Is there another mass-waste product on your radar that you see as having a similar potential?
There are too many to name. Billions of tonnes of material go to waste each year and none of this is necessary.
The Burberry Foundation became involved in 2017, partnering with Elvis & Kresse to re-craft the company’s leather cut-offs. How did that partnership come about?
Following a presentation I gave in 2014, [which was] about our leather solution and circular economy style, Burberry approached us. Several years of conversations ensued. Burberry was aware of our commitment to materials rescue and charitable donations, and we started to discuss how we might collaborate. As you can imagine, it took quite a while to develop a plan capable of saving significant material and worthy of both our businesses. We are now implementing that plan.
The bags and accessories of Elvis & Kresse have a very distinct look that is clearly in some way influenced by the roughness of the materials used, but the brand certainly has its own aesthetic. How did you arrive at this overarching identity? Is the design process a complete collaboration between you, or does one person tend to lead in that respect?
This is such a lovely question! Thank you! Elvis is the designer and the aesthetic is based on solving problems. We are always keen to maximize the value of the material, to honour it as it is, and not produce any follow on waste. We focus on creating classic, timeless shapes which celebrate our materials. You can see this in practice in all our pieces, but particularly the larger ones like the Weekend Bags. Fire hose has a 10 cm diameter, which means our patterns consist of several 10 cm strips of hose. We use the natural width of the hose to eliminate off-cut waste, so our environmental goals — our problem-solving focus — is the major contributor to our aesthetic.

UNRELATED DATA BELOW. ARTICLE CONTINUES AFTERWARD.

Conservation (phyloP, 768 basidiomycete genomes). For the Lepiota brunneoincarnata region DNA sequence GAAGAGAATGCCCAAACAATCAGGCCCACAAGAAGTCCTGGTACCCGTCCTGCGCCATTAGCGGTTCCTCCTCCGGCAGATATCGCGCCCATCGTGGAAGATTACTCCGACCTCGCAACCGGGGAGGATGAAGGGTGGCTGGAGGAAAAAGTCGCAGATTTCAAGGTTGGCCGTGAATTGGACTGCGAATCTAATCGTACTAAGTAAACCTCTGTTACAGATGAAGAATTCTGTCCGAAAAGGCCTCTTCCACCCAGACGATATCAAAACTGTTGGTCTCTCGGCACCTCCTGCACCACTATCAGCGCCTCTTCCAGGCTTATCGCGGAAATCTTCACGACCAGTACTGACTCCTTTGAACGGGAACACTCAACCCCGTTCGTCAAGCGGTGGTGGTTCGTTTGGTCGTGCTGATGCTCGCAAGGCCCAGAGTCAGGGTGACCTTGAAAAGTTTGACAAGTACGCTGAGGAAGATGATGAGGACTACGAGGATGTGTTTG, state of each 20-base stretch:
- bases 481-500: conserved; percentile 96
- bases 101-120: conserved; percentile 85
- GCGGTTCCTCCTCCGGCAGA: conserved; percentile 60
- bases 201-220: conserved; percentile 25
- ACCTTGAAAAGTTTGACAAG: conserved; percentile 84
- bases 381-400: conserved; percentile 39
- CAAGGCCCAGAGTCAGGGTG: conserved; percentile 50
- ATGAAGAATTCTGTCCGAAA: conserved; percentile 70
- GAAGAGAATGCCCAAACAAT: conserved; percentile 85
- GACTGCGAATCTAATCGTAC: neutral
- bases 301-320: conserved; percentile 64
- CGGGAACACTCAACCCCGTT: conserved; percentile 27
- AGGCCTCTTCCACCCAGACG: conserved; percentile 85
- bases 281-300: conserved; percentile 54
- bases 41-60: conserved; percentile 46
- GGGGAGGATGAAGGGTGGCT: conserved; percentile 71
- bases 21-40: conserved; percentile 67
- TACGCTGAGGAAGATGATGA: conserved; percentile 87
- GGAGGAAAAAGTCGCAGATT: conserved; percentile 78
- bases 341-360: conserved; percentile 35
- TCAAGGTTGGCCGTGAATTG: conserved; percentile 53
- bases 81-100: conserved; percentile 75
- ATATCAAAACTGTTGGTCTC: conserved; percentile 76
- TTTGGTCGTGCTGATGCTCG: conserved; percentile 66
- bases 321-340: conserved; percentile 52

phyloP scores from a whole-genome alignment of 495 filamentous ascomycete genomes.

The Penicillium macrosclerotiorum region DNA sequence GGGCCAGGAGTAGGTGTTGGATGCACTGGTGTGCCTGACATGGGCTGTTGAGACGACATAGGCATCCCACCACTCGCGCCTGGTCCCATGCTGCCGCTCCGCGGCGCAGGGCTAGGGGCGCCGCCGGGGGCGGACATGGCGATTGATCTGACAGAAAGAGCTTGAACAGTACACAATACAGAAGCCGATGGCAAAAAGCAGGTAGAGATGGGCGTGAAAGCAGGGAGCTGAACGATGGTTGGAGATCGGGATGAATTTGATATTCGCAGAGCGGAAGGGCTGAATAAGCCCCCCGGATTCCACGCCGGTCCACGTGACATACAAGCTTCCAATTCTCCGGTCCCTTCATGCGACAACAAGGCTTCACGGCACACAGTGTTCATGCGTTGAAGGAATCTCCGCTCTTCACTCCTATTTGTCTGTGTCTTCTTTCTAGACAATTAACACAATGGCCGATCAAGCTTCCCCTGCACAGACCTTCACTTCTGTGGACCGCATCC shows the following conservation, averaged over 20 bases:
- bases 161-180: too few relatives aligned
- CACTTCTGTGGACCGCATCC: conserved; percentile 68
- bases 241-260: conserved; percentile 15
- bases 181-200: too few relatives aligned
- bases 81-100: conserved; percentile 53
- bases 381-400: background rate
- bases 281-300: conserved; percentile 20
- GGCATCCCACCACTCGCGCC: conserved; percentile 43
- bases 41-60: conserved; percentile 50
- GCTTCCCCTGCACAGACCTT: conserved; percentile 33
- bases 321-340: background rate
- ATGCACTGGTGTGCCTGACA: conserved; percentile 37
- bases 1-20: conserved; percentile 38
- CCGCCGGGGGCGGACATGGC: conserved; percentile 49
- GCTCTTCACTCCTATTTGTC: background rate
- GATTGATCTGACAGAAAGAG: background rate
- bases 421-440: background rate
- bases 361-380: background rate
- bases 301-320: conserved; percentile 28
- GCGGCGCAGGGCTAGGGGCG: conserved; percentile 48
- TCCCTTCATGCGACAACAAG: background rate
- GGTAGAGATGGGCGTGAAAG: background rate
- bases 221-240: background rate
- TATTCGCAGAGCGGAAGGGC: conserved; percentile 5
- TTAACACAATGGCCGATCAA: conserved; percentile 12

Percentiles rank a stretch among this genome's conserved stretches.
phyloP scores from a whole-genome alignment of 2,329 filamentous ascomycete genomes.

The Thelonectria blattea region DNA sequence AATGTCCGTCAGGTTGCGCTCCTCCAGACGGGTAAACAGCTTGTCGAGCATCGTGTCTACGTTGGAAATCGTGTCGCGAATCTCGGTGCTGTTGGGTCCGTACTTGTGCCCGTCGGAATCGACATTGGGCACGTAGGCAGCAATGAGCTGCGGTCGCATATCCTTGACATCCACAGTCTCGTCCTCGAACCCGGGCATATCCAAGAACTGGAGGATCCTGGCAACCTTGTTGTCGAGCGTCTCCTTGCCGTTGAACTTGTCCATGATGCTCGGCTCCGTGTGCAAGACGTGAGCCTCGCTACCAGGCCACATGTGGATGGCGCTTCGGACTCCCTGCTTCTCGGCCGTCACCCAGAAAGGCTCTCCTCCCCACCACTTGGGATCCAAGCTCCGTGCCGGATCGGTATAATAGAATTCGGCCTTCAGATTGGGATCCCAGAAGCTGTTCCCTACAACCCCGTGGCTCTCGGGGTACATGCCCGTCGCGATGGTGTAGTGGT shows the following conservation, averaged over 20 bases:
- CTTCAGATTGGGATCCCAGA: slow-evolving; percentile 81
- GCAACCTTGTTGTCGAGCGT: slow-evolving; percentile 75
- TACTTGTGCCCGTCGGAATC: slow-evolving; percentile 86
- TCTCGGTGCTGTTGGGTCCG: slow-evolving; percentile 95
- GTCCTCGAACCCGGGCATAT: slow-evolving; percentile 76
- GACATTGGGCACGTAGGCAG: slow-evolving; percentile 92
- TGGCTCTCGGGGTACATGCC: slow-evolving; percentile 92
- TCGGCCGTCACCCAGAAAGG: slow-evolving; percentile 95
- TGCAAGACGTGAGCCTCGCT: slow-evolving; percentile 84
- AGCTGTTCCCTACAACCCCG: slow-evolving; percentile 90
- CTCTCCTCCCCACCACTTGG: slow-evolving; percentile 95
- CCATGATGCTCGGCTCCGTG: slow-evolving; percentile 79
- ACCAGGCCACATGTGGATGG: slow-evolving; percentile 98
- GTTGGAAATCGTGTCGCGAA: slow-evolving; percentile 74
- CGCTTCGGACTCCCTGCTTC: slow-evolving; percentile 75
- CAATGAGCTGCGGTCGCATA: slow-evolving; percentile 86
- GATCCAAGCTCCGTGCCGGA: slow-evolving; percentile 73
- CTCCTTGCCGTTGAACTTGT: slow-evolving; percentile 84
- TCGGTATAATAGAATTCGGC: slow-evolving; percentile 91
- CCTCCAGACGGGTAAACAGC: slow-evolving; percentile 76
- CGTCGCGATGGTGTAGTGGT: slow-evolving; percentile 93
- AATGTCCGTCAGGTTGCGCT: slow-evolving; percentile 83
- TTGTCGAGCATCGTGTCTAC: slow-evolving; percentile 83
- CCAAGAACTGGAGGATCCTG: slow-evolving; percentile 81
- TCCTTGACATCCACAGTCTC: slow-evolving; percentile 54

Any other luxury brands you’d like to work with to reimagine old materials?
There are 800,000 tonnes of leather waste worldwide. This waste is spread across an enormous supply chain and is associated with almost every luxury company that exists, from furniture makers to car manufacturers to fashion houses. Our solution can solve 70% of this problem — at a minimum — which means that we are keen to work with all brands. We want to solve the whole, industry-wide problem. The fastest and most impactful way to do this is through partnership and collaboration.
Your housewares line is much smaller than your bags/accessories collection at the moment — any plans in the works for new products or items? (And, of course, we need to know! — what will they be made from?)
We always have new products and projects on the go. There are several more to come in our leather system, but we are also doing a lot of R&D with paper and aluminium waste. The best way to keep track of our new projects is to sign up to our newsletter!
Photos courtesy Elvis & Kresse